We soon found a very likely looking hawthorn-lined ditch and started grilling the twiggery. Fieldfares and Redwings were knocking about in the hawthorns but no signs of any agitated birds to suggest owls being present. We worked our way down to the end of the ditch, at which point I decided to move around to the other side to check from there. Almost immediately John picked up a roosting bird, and as I moved back to look it was clear that it was not alone and that they were spooked by our presence. Inadvertently we'd managed to flush 3 LEOs. Nothing could be done about it - any of the many dog-walkers arriving could have flushed them as they were in the last bush right next to a main footpath. Two of the owls appeared to turn back and simply move back into the hawthorns further down, whilst the third flew further over and seemed to drop into a lightly wooded copse.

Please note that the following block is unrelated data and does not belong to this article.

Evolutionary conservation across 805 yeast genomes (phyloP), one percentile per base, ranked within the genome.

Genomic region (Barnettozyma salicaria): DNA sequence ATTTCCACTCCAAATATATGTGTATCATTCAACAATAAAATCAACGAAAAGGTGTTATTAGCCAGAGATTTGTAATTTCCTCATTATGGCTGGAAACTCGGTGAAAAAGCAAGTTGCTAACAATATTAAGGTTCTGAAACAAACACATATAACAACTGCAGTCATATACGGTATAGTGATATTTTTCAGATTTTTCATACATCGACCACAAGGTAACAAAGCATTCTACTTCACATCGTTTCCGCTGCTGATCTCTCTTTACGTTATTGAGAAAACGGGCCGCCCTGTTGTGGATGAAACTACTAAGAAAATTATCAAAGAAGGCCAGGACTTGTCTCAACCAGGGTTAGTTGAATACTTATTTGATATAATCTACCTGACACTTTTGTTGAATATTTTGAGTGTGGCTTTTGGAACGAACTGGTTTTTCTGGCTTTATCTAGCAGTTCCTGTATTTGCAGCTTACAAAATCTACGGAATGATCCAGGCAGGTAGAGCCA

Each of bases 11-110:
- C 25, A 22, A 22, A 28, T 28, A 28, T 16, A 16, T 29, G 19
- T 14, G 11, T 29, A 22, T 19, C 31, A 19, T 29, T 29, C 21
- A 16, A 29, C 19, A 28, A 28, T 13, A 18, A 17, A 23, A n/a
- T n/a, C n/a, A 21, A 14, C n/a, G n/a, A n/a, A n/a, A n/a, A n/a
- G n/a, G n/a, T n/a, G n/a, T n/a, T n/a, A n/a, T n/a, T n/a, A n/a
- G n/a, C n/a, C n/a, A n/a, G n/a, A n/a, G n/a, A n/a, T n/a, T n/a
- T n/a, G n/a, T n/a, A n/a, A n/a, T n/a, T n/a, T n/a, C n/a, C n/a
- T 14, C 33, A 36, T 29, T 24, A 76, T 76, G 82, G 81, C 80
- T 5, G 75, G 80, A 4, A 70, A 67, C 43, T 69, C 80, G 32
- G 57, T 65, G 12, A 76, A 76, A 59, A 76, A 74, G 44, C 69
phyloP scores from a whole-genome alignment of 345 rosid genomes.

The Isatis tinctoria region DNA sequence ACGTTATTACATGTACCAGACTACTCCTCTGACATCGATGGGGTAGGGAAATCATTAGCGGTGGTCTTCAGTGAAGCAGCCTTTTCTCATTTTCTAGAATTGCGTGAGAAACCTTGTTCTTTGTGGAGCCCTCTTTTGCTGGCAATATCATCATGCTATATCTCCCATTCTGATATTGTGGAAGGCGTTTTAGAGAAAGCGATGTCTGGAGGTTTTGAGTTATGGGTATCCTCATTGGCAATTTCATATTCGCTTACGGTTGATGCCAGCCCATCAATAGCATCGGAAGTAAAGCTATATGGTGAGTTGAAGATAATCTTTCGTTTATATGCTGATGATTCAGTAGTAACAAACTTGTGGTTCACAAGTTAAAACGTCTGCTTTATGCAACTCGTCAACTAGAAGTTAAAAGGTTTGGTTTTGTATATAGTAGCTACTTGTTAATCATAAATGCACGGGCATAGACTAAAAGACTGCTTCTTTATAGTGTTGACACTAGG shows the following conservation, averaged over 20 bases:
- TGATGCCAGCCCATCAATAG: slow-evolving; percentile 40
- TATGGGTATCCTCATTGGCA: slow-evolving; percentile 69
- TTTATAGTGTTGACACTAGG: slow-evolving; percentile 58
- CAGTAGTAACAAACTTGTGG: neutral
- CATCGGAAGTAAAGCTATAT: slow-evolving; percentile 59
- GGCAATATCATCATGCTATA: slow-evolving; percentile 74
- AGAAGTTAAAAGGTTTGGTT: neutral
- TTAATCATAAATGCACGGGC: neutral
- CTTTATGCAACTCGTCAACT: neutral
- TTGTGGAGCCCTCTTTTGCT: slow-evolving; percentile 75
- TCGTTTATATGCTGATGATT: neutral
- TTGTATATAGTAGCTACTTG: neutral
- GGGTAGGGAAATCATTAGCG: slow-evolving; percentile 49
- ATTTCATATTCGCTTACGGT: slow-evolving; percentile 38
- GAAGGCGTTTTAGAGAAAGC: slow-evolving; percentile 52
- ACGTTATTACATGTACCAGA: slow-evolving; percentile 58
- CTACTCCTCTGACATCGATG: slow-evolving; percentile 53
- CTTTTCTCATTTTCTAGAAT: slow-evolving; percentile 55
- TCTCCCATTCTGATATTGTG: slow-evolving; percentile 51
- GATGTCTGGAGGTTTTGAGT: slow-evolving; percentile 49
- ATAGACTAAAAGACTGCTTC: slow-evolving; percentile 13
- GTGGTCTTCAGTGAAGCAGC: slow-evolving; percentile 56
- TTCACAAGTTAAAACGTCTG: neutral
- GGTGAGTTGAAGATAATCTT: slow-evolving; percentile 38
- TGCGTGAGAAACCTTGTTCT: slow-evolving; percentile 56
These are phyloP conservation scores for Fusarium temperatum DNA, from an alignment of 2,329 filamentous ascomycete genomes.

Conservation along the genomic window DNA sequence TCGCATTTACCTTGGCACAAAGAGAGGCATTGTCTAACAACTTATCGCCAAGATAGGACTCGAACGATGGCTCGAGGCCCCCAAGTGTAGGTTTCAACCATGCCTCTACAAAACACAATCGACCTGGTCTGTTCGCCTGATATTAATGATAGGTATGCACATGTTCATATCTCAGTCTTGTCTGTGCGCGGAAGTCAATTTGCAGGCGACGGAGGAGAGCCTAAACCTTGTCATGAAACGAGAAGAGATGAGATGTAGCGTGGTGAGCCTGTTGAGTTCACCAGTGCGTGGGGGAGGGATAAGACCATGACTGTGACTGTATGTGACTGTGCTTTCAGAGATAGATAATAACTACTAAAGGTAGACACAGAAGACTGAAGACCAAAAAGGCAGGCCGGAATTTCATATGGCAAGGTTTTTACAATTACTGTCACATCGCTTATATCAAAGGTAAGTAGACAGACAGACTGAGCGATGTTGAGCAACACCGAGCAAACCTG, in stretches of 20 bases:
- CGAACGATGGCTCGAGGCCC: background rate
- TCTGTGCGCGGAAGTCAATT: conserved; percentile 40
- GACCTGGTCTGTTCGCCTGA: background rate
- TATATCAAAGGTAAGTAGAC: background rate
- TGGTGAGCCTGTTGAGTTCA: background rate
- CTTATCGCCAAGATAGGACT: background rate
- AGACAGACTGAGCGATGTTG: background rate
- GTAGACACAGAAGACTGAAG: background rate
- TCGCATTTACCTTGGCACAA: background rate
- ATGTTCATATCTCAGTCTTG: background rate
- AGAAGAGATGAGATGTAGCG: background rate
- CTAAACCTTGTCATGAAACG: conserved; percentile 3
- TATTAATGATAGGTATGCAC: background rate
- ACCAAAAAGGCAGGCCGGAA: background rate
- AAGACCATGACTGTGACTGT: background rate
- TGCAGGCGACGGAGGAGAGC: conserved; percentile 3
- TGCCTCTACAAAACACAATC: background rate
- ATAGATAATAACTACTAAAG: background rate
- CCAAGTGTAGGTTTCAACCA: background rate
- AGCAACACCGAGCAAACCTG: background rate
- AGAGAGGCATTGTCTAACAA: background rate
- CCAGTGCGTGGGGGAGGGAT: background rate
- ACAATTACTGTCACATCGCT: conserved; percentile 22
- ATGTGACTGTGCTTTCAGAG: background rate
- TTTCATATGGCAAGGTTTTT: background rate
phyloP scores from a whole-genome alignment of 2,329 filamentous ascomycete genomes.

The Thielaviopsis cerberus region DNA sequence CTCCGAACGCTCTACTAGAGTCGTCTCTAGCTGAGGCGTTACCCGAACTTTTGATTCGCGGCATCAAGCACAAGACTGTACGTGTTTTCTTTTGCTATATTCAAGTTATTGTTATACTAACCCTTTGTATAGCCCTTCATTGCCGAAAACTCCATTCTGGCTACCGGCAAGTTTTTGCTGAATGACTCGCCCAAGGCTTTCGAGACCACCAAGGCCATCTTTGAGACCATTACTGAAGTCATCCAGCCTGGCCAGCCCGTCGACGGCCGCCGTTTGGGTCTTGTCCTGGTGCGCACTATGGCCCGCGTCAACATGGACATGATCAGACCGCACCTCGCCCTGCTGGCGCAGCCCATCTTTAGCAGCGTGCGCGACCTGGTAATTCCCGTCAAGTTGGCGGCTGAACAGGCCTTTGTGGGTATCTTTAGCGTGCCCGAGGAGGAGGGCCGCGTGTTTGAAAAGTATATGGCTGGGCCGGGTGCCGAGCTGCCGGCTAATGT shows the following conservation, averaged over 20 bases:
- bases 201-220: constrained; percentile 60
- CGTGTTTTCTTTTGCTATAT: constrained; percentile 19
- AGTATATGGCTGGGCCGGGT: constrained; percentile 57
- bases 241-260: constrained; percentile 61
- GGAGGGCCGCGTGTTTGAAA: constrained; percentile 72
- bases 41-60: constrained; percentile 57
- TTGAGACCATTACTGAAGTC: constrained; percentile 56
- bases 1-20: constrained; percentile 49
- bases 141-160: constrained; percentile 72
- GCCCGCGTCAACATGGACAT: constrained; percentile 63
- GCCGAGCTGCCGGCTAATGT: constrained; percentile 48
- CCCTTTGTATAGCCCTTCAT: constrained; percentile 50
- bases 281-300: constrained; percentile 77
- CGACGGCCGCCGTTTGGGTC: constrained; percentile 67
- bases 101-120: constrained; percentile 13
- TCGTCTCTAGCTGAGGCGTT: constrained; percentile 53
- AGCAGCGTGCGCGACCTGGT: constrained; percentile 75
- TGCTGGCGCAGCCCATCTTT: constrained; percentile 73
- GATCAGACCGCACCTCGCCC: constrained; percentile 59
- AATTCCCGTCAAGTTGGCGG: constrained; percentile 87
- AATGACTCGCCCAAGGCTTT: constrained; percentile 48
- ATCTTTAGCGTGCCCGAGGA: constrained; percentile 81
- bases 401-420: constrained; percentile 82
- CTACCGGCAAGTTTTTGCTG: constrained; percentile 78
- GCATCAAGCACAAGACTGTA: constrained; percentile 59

We backed off and re-started the search, and eventually I picked one up. By now Dave Gray had arrived - so he got straight onto the bird with no further disturbance. By the time we left there was a small gathering of LEO admirers, and all got superb views of this very cryptic bush-hugger.LEO twitch - hopefully someone got a decent enough shot for the LROS news page.
Long-eared Owl was a (one of many) notable omission from my paltry county list, so good to get such good views.